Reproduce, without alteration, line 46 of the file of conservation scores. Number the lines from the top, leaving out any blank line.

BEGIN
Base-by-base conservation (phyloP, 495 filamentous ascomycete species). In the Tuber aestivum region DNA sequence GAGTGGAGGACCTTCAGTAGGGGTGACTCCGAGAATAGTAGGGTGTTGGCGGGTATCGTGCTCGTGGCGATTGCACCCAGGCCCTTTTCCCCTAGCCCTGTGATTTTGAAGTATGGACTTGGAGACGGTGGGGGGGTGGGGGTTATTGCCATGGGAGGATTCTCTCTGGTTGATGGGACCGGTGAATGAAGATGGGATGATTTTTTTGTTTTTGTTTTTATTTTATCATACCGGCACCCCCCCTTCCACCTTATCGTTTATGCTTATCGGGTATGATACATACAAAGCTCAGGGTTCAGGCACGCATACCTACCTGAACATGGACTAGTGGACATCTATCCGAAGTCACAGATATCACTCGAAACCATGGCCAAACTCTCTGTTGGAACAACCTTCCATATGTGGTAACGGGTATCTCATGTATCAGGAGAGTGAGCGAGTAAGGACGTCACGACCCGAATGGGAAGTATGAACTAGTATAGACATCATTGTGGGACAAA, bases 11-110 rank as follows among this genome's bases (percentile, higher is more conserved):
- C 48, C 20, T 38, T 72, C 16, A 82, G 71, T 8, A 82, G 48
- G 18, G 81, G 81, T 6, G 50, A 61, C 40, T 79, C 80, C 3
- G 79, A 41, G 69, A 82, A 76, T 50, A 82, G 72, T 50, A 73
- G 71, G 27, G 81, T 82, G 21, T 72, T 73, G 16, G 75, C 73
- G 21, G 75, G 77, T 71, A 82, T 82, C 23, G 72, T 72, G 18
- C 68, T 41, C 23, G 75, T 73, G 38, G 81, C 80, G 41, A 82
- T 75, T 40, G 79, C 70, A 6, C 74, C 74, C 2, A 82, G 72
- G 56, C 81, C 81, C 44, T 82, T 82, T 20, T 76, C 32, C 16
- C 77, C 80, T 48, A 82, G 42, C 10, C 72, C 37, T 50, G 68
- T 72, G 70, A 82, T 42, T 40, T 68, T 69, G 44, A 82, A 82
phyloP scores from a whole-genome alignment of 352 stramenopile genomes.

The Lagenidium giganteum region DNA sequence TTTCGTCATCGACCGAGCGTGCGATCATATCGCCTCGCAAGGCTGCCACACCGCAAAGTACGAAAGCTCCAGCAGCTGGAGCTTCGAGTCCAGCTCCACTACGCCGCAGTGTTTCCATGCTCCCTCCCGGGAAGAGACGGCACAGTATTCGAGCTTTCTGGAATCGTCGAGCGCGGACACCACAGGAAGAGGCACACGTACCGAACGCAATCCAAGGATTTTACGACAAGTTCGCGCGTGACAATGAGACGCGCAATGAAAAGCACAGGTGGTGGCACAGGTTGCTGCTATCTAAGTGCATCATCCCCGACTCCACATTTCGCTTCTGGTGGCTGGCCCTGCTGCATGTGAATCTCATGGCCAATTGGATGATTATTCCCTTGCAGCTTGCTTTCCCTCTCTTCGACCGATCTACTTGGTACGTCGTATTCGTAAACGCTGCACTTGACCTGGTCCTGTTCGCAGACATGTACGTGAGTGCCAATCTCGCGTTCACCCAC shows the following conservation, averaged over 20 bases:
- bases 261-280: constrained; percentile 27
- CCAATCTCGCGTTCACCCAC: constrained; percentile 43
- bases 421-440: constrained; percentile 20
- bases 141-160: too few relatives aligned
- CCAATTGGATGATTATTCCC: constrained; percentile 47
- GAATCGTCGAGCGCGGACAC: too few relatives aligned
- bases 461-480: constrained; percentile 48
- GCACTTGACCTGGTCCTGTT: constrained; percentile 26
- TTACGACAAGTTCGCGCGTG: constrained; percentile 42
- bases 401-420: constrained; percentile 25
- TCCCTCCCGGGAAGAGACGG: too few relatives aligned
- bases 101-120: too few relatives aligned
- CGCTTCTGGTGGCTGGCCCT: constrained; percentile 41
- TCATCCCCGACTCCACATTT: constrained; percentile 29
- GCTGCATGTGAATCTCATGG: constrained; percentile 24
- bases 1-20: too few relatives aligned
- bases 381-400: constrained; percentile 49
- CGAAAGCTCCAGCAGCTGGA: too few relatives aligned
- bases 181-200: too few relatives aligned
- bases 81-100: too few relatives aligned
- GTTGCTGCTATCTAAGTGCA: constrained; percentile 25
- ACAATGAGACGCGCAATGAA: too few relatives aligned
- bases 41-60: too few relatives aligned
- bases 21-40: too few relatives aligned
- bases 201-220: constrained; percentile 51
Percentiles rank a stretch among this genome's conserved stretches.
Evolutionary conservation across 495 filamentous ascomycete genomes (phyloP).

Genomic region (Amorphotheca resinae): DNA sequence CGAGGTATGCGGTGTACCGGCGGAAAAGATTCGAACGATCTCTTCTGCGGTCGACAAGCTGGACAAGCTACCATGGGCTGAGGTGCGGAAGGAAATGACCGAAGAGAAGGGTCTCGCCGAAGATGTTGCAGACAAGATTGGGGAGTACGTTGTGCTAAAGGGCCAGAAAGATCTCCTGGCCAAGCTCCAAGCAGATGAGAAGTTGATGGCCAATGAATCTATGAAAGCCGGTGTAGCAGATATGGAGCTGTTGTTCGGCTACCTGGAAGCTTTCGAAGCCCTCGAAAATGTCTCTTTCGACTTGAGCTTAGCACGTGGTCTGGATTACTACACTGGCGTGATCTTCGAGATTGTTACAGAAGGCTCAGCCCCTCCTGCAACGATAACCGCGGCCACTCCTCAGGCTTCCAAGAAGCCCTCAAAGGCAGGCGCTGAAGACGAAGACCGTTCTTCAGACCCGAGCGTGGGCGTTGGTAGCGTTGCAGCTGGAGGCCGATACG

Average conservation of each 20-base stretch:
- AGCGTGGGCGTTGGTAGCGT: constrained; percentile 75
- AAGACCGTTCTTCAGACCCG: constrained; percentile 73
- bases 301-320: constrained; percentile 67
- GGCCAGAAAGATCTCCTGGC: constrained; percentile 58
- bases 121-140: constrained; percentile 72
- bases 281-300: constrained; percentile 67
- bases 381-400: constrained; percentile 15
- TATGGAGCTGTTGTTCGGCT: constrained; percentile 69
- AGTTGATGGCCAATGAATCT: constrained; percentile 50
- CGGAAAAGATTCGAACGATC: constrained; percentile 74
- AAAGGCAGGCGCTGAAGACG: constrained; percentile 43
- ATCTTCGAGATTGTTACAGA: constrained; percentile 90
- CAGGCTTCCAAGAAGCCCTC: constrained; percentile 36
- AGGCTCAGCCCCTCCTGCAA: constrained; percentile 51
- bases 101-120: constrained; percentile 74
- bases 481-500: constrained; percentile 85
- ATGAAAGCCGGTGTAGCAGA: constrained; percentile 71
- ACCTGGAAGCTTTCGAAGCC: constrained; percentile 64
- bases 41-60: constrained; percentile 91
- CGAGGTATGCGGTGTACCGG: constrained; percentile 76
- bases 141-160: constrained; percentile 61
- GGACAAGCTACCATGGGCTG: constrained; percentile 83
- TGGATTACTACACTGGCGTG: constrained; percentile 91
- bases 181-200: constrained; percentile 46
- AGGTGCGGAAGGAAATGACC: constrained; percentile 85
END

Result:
- GGCCAGAAAGATCTCCTGGC: constrained; percentile 58